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Re: vim 7.3: A few problems with patches

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  • sc
    ... indeed they do -- i see many updates that way that don t appear in my update log i guess my update (pull) needs a verbosity option thanx sc -- You received
    Message 1 of 12 , Jun 2 11:06 AM
      On Wednesday, June 01, 2011 13:07:02 Tony Mechelynck wrote:

      > Or, are your logs up-to-date? If (after cd to your Vim
      > repository) you do

      > hg -v log -l 10

      > these changesets (if you have them) should appear near the top
      > of the list.

      indeed they do -- i see many updates that way that don't
      appear in my update log

      i guess my update (pull) needs a verbosity option

      thanx

      sc

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    • Tony Mechelynck
      ... The Vim way is that Bram has to approve anything that makes it into the official distribution. He probably has a private repository where he builds
      Message 2 of 12 , Jun 2 4:22 PM
        On 02/06/11 16:13, Birger J. Nordřlum wrote:
        > Yes, I'm aware. I see you are too :)
        >
        > IMHO, Google Code is perhaps a bit to old and none social for my
        > likings. But I guess Mercurial and a stream of commits is better than
        > none. Not used to the way the Vim source is handled there. Where the
        > "patches" are applied when they are released, rather than being pushen
        > when they occur. Making it much easier to follow development.
        >
        > So, your remark regarding DVCS, might not be fully true in this case.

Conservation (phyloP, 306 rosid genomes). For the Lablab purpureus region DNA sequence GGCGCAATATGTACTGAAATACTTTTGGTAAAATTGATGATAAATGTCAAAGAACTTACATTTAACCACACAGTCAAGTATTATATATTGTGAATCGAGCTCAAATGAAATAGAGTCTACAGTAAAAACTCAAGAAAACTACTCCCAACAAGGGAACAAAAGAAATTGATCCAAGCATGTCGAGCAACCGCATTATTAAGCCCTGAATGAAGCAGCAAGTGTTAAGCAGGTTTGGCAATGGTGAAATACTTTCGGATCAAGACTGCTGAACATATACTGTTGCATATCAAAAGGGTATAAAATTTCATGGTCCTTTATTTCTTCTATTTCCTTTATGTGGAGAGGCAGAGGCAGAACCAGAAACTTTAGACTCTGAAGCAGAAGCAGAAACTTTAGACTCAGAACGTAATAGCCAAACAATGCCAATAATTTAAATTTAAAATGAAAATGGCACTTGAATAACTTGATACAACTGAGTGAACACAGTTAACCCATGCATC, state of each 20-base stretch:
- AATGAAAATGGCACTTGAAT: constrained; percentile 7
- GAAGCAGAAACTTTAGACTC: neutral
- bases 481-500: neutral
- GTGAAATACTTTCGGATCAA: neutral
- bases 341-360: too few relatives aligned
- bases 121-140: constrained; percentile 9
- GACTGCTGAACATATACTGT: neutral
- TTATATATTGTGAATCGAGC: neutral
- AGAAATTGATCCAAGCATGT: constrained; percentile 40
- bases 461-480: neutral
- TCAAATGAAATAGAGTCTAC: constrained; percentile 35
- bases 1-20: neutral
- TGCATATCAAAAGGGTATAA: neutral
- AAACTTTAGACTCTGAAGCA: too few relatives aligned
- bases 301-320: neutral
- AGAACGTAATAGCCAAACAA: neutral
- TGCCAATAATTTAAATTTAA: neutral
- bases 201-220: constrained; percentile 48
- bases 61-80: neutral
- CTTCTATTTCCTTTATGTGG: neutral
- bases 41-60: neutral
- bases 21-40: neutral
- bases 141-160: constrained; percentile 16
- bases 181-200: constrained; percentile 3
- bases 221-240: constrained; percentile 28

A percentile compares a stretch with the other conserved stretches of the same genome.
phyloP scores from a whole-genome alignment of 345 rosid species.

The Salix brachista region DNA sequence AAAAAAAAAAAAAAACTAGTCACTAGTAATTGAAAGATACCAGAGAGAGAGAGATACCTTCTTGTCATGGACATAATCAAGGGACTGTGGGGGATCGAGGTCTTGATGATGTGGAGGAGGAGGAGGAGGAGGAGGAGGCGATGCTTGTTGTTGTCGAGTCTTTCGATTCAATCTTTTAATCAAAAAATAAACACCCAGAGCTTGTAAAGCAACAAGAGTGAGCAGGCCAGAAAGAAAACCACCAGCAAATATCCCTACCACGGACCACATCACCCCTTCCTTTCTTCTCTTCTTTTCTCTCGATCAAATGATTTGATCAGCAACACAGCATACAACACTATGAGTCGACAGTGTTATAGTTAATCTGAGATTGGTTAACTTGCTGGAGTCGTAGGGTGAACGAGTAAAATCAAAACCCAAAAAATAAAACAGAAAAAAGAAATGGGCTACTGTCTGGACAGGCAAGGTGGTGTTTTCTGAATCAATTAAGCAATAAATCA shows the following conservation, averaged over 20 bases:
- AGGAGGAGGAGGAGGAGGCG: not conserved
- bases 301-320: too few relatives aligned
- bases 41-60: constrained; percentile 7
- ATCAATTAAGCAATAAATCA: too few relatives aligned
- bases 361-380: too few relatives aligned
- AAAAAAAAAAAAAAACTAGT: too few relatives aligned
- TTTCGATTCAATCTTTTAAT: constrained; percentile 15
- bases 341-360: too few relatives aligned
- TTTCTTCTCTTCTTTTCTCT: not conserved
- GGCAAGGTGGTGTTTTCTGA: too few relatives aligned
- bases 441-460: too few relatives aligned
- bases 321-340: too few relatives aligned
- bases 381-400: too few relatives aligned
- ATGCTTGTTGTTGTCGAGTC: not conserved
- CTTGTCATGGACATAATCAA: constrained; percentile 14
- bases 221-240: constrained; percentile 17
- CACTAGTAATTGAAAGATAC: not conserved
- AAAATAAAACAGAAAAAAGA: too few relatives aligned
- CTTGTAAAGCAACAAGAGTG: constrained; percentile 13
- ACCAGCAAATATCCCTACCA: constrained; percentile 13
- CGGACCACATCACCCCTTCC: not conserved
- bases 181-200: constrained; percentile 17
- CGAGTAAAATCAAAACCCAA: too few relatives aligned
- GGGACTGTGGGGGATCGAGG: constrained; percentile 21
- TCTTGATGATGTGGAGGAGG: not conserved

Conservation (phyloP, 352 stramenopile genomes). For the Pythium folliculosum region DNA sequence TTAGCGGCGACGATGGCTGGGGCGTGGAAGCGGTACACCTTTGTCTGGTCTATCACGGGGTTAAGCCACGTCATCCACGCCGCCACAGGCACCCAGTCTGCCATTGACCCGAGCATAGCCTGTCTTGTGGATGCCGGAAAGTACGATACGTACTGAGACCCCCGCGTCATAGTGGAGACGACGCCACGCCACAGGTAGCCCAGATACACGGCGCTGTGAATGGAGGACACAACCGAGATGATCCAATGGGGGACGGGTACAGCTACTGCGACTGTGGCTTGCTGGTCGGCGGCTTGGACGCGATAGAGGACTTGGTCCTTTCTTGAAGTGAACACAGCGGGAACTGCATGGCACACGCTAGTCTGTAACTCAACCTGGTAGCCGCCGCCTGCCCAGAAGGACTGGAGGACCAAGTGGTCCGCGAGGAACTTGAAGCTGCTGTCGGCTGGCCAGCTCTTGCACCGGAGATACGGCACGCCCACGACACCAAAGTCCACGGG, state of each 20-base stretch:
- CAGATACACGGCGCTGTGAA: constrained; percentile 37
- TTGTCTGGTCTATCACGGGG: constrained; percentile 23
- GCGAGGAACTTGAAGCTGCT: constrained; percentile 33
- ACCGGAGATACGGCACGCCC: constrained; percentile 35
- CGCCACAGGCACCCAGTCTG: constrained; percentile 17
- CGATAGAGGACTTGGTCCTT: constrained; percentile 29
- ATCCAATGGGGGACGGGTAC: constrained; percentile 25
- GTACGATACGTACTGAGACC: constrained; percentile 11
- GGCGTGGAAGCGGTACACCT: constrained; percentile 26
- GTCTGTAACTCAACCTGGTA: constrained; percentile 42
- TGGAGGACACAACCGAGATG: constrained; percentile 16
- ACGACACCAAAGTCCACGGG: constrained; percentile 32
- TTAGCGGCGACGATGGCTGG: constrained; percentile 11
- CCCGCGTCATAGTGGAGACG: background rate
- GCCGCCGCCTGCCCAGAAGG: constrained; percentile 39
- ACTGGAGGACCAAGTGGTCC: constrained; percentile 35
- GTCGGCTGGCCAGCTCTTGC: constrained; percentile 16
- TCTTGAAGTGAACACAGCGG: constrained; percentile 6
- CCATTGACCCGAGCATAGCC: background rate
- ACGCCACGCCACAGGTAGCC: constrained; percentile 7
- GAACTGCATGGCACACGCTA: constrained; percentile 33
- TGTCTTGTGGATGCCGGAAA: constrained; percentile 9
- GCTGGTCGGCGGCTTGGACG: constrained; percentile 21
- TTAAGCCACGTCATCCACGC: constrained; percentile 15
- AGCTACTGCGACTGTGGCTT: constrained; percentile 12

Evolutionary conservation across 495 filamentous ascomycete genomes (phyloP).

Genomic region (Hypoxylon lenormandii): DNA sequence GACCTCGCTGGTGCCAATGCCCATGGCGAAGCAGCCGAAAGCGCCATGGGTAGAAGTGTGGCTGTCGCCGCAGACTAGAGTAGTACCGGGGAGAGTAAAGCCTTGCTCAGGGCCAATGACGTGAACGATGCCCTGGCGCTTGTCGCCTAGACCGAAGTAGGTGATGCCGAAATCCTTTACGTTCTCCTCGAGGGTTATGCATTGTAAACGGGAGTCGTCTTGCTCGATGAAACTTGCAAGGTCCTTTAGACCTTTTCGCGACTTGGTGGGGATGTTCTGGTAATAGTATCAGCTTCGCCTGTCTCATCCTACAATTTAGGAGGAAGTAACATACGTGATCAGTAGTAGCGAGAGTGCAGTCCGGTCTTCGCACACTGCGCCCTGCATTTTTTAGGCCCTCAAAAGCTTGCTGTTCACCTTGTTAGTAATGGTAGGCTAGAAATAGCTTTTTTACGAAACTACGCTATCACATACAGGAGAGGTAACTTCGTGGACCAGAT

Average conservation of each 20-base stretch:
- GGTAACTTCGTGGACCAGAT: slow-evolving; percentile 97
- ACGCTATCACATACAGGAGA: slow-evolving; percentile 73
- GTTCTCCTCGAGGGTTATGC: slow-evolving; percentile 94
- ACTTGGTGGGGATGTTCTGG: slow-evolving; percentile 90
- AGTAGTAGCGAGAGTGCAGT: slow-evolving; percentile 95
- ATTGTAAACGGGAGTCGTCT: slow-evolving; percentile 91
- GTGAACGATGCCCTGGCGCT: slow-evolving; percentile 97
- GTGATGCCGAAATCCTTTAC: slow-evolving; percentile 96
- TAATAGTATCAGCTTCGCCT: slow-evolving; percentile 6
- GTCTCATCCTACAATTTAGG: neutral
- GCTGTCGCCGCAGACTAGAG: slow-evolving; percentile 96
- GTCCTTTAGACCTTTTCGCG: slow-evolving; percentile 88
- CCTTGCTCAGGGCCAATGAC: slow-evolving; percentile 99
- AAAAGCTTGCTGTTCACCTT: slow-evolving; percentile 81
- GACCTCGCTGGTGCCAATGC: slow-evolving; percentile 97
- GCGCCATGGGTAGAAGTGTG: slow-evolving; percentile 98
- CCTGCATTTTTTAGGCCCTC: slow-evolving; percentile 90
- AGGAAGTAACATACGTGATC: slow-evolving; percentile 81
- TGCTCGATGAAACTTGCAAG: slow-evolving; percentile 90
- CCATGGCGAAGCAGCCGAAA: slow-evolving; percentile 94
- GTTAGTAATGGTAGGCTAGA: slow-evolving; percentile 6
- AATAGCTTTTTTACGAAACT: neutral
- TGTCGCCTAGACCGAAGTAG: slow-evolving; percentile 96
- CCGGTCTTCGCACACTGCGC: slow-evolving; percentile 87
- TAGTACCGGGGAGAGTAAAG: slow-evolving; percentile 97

> Because it's not used to develop on, just push already existing patches.
        > Which from my point of view, is not using the full potentials of DVCS.
        >
        > Just my two cents.

        The "Vim way" is that Bram has to approve anything that makes it into
        the "official" distribution. He probably has a "private" repository
        where he builds his patches, maybe with the help of the mq extension,
        and whence, after checking them, he pushes them to the "public"
        repository which is the only one we see, and where everyone has read
        access, but AFAIK only Bram has write access.

        A comparatively small project like Vim doesn't need anything more
        complicated. If you want to contribute fixes, you don't "hg push", you
        send a patch (possibly created by "hg diff" or "hg export"), which Bram
        may (or may not) decide to apply, then, perhaps after testing and even
        amending, to commit (on his private repo) and publish (by pushing to the
        public repo). The case is enormously different in a big project like
        e.g. Mozilla, where the sources for the various applications are held in
        a family of interwoven Mercurial repositories with a huge lot of code
        between them, and where quite a number of developers may push unrelated
        changesets almost simultaneously with no knowledge of each other's work.


        Best regards,
        Tony.
        --
        Contrary to popular belief, Unix is user friendly.
        It just happens to be selective about who it makes friends with.
        -- Dave Parnas

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